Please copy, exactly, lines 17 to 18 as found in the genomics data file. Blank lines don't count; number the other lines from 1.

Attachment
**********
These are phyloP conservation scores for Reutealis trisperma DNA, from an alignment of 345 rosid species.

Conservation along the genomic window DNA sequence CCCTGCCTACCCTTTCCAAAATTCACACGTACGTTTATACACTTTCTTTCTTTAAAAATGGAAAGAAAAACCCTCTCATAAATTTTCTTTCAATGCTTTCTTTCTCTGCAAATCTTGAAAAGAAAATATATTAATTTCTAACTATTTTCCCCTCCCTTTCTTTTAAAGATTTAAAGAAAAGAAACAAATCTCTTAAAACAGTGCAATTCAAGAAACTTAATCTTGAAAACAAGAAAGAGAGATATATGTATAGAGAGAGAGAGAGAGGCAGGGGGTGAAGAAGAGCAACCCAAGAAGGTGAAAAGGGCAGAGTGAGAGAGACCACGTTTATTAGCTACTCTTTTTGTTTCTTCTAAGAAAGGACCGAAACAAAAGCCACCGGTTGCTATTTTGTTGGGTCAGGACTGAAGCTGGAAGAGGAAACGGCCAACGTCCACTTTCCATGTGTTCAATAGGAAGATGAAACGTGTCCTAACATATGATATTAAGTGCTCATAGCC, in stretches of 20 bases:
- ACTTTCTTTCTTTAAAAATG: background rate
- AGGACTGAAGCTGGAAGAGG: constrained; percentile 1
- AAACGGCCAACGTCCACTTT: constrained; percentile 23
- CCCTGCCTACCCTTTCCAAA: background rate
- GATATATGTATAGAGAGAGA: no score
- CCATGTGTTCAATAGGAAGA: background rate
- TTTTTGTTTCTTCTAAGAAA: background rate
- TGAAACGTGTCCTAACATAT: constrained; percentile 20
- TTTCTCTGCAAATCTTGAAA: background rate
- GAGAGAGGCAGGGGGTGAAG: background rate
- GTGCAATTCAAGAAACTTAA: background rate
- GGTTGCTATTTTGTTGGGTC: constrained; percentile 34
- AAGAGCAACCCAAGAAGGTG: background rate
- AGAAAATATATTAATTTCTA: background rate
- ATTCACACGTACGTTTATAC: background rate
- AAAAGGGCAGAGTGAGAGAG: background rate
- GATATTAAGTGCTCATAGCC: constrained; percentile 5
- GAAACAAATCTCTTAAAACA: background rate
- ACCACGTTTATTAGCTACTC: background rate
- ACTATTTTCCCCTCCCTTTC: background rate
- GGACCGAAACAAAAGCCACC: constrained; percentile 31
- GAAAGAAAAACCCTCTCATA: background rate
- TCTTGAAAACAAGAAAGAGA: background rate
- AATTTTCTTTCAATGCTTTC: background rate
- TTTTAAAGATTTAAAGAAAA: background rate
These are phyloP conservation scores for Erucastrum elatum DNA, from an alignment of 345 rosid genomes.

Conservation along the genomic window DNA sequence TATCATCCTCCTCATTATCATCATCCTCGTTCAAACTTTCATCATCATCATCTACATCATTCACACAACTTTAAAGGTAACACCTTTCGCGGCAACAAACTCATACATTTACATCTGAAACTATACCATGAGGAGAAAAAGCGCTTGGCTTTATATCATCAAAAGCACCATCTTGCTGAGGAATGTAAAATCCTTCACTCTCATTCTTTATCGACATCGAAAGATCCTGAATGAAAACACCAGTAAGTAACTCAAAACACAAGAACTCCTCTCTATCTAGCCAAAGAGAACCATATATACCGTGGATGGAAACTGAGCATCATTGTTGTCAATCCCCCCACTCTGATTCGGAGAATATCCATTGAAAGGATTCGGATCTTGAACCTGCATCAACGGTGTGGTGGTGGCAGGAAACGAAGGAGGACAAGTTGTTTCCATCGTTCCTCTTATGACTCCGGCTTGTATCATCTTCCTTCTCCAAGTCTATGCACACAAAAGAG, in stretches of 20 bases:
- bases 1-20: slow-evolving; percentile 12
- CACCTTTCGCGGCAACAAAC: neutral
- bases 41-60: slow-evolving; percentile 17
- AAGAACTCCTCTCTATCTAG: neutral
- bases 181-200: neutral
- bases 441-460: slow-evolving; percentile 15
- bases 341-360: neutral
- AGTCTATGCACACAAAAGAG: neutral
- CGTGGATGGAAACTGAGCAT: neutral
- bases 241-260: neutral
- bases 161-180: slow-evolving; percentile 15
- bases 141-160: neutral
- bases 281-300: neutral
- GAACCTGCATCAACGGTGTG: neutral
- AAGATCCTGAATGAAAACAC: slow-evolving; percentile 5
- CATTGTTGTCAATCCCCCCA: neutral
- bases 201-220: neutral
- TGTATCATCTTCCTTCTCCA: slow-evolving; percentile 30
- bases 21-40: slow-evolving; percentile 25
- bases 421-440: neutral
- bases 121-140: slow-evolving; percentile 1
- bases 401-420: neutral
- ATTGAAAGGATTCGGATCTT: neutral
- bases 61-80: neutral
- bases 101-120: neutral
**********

- ATTCACACGTACGTTTATAC: background rate
- AAAAGGGCAGAGTGAGAGAG: background rate